I was trying to think what it was that riled me about the word “clever” so I looked it up in an online dictionary, and after “intelligent” and “smart” and “quick to learn”, the definition also included “superficially skilful” and “facile”.

        I think it’s those meanings that annoy me – the implication that a clever person only understands the surface level of a topic, and/or that the topic they understand is somehow unimportant. I feel like I personally equate the word “clever” with something along the lines of “sly” – clever people use their cleverness to trick you into thinking they’re better than they are.

        Reply
      2. melicious

        I do sometimes call my coworkers “clever boots” if they come up with a neat workaround/solution to a problem, but I’m close friends with them outside of work as well. I don’t think I’d use it with people I didn’t have that relationship with, due to the connotation you mention.

        Reply
  11. Yeah Me Too

    I have a female coworker who uses girls and it is 100% a power play. It’s hard to figure out how to articulate to someone why it’s problematic when it might be excused in a casual social context.

    Reply
    1. KathyGeiss

      With sexist things like these, I don’t think you need to explain it. You could just say, “please don’t call me a girl. I know it’s not your intention but I find it sexist and infantalizing.” Say it gently and politely. If they try to argue that it’s not sexist, I response with, “I know it’s not your intention but please don’t use that word with me.”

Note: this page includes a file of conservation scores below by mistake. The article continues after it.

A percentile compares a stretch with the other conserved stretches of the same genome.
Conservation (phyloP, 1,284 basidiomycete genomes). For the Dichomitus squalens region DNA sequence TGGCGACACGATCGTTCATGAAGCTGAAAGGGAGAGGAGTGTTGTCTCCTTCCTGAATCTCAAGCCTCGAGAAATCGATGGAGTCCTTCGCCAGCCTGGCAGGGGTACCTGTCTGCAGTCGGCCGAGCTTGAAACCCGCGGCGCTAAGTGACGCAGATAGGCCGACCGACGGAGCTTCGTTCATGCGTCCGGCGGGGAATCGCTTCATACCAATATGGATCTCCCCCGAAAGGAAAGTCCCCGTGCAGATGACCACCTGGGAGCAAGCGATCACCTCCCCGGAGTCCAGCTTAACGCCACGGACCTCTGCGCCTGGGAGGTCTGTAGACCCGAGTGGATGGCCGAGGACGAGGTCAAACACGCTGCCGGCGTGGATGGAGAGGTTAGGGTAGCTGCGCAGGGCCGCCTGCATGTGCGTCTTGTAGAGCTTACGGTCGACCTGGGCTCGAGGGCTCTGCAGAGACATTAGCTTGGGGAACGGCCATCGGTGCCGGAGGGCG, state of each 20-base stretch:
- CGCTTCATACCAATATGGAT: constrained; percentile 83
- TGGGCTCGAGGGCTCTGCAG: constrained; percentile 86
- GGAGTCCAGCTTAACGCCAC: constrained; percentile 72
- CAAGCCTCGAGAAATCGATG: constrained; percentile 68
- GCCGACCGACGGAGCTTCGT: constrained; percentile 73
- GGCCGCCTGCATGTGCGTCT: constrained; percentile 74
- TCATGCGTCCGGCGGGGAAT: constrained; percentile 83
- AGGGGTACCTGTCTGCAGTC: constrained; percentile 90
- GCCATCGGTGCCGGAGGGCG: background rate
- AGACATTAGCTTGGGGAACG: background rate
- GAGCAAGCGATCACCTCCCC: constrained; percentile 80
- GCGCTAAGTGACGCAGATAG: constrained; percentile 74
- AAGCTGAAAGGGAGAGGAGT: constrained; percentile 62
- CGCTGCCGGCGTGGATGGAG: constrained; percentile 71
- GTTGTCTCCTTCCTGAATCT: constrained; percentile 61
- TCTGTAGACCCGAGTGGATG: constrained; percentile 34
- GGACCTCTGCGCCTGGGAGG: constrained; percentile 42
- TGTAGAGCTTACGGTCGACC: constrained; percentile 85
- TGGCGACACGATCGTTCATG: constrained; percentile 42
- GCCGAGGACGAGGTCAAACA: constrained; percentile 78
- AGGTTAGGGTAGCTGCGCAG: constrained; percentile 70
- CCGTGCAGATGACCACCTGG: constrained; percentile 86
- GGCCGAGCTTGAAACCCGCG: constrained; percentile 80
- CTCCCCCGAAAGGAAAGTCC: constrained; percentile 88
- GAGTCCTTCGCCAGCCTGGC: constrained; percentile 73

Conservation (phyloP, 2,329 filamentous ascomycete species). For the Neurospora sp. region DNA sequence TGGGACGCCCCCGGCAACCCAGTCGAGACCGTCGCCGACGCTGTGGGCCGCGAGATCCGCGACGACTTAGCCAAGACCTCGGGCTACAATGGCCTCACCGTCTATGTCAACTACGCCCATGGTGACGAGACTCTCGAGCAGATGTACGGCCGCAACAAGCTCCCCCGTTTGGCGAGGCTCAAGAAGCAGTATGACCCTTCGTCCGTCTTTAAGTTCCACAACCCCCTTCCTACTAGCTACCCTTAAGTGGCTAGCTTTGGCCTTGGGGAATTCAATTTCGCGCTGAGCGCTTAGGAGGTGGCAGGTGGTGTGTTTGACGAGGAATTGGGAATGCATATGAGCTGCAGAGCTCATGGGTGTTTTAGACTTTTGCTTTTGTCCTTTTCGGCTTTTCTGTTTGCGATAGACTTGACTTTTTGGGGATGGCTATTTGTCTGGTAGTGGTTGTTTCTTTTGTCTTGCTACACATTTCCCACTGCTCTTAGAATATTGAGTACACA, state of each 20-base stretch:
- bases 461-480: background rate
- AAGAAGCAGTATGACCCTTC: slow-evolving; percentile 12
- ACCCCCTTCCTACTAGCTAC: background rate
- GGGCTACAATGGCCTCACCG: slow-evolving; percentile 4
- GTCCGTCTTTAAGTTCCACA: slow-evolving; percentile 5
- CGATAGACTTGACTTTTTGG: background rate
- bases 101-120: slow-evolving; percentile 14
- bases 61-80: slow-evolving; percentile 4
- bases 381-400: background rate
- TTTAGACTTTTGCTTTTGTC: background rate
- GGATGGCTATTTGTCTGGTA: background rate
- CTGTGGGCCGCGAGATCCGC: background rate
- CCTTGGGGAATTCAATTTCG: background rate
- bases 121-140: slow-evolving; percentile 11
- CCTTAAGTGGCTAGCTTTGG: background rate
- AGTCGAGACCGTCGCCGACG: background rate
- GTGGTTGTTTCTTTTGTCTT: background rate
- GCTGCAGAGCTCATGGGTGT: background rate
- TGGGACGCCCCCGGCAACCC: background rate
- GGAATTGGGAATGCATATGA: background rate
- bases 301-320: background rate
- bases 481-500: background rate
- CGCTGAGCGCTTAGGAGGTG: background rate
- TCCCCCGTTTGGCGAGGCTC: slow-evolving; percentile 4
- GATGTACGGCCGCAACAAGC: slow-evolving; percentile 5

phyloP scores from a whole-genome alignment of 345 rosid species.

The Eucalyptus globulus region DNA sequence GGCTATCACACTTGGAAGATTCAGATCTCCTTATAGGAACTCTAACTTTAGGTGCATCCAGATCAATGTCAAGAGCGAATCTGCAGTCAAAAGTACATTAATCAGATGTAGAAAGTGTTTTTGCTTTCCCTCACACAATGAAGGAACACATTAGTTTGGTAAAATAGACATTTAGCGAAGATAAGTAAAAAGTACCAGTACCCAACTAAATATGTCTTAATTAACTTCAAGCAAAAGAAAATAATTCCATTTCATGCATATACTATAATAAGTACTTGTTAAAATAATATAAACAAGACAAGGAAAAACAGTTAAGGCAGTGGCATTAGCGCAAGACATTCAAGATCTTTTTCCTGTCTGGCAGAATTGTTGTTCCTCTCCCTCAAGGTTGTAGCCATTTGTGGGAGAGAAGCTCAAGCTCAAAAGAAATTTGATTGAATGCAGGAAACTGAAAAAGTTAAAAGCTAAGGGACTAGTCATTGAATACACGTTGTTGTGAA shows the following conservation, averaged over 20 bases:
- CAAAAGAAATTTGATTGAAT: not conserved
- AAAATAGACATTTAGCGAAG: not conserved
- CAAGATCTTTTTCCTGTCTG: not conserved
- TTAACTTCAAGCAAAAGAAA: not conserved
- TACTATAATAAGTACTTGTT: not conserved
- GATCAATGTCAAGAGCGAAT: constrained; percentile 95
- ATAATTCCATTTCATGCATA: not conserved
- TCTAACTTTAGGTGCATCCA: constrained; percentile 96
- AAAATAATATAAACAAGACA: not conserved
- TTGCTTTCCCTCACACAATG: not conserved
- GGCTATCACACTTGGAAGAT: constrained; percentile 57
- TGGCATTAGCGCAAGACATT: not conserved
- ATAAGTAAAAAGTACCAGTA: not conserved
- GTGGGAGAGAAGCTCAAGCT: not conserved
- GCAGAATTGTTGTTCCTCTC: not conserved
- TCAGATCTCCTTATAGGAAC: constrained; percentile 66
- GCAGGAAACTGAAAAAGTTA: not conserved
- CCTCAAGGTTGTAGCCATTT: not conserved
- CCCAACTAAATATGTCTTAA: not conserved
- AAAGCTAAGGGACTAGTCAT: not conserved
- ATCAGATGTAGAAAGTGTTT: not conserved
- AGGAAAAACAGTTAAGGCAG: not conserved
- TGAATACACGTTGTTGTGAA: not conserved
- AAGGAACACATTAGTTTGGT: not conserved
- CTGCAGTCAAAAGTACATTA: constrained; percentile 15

Don’t even engage in a “is this sexist” conversation if you don’t want to.

      Reply
    2. Not So NewReader

      Coworker: Ask the girls if…
      You: Women.
      Coworker: huh?
      You: They are grown women, not children. They are not girls, they are women.
      Coworker: I don’t see a big deal here.
      You: Good, then we agree, “women” it is.

      When she does it again, because you know she will do it again, you can say, “Oh remember, we agreed to say women to describe this group of adult employees.”

      Reply
  12. Almond Milk Latte

    I work with someone who I suspect may have a gender identity other than the one their name typically implies, but I’m not close enough to ask, and it’s definitely made me more cautious about who I’m “you guys”ing at. In emails, I go with “team” or “folks” or “peeps” or “[Project] Squad” depending on the level of formality needed, but out loud I’m all about “y’all”. Even if we were all ladies, addressing an email “Hi Ladies,” makes me feel like I’m setting up a cookie party.